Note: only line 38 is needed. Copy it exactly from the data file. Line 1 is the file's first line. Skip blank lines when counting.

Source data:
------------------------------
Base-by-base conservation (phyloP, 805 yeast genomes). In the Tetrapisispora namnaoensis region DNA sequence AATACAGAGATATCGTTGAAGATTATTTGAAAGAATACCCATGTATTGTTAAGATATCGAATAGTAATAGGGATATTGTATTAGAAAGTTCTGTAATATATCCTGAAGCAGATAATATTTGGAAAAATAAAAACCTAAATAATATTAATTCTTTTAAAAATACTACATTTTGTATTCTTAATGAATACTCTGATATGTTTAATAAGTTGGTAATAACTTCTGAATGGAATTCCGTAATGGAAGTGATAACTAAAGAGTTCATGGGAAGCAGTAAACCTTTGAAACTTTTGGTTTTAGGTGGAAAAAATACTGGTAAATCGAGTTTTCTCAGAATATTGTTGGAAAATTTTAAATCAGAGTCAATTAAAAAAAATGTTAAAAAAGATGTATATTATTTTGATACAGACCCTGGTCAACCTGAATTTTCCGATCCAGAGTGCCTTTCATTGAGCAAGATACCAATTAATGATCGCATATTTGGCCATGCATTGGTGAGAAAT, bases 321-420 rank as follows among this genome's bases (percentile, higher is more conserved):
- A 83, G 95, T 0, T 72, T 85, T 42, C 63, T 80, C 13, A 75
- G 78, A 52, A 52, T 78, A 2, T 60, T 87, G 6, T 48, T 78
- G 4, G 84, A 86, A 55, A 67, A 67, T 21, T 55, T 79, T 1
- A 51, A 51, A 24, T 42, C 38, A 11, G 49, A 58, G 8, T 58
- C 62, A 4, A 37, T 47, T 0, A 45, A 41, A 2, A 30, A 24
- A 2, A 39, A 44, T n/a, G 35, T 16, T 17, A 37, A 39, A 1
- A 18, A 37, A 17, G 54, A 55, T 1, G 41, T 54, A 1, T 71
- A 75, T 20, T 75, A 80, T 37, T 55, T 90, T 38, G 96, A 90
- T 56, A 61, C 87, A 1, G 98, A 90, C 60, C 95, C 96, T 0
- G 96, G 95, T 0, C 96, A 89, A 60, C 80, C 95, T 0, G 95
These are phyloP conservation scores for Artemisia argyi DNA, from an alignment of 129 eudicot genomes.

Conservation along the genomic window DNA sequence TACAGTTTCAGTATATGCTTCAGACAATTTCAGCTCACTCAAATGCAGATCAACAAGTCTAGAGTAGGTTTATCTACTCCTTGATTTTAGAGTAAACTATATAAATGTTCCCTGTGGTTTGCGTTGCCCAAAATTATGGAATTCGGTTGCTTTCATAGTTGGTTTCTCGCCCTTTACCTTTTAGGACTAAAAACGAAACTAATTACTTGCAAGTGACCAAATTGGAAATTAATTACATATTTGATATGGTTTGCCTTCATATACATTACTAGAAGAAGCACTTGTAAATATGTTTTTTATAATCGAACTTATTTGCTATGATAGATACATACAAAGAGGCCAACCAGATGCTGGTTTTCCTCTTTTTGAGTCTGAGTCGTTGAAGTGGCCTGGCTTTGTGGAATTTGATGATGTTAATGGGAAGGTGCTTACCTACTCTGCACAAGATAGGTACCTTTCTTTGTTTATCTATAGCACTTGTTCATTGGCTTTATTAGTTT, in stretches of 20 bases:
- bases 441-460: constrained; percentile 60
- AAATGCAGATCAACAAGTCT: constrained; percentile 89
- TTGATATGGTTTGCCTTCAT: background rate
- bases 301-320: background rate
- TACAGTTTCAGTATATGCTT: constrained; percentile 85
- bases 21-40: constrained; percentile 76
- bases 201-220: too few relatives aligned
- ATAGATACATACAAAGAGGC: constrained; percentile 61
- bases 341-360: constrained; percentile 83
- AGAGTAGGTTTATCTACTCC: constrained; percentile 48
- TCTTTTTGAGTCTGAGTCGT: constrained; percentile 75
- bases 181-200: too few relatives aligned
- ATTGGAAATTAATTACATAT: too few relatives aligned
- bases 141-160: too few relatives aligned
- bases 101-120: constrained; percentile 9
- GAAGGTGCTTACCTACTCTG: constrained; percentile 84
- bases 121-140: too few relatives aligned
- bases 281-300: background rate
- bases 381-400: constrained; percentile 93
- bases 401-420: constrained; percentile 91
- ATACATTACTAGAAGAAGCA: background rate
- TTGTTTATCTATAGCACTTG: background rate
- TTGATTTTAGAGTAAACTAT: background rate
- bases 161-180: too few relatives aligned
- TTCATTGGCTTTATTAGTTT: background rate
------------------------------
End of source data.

- TTCATTGGCTTTATTAGTTT: background rate